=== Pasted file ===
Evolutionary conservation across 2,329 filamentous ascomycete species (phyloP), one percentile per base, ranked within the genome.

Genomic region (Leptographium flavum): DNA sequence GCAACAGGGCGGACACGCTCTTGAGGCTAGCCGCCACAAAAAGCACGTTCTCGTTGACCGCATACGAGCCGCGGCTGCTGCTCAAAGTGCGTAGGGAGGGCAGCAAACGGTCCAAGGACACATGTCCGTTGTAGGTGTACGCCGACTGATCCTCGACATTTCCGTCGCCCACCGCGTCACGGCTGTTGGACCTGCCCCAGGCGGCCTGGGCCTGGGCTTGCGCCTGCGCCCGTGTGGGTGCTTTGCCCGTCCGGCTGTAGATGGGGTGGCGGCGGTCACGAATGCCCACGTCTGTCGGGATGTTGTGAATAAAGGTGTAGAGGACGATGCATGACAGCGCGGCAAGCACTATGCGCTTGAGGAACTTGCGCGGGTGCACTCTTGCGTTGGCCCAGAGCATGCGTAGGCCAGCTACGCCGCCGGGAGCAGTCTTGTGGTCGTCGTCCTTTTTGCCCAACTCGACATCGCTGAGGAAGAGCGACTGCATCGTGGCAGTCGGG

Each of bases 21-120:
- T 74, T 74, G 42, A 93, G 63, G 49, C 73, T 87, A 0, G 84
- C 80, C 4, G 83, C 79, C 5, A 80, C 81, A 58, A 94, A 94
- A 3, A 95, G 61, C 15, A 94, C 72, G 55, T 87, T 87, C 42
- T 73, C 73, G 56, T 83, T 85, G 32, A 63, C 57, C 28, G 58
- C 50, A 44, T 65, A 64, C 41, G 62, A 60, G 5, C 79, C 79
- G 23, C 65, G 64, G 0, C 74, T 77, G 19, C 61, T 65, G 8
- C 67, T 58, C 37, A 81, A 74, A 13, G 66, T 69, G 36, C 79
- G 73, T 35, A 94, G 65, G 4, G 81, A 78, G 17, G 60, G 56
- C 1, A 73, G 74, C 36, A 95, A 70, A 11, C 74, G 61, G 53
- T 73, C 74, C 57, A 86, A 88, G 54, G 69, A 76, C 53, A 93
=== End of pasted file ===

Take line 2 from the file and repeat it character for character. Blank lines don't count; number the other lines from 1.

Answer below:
Genomic region (Leptographium flavum): DNA sequence GCAACAGGGCGGACACGCTCTTGAGGCTAGCCGCCACAAAAAGCACGTTCTCGTTGACCGCATACGAGCCGCGGCTGCTGCTCAAAGTGCGTAGGGAGGGCAGCAAACGGTCCAAGGACACATGTCCGTTGTAGGTGTACGCCGACTGATCCTCGACATTTCCGTCGCCCACCGCGTCACGGCTGTTGGACCTGCCCCAGGCGGCCTGGGCCTGGGCTTGCGCCTGCGCCCGTGTGGGTGCTTTGCCCGTCCGGCTGTAGATGGGGTGGCGGCGGTCACGAATGCCCACGTCTGTCGGGATGTTGTGAATAAAGGTGTAGAGGACGATGCATGACAGCGCGGCAAGCACTATGCGCTTGAGGAACTTGCGCGGGTGCACTCTTGCGTTGGCCCAGAGCATGCGTAGGCCAGCTACGCCGCCGGGAGCAGTCTTGTGGTCGTCGTCCTTTTTGCCCAACTCGACATCGCTGAGGAAGAGCGACTGCATCGTGGCAGTCGGG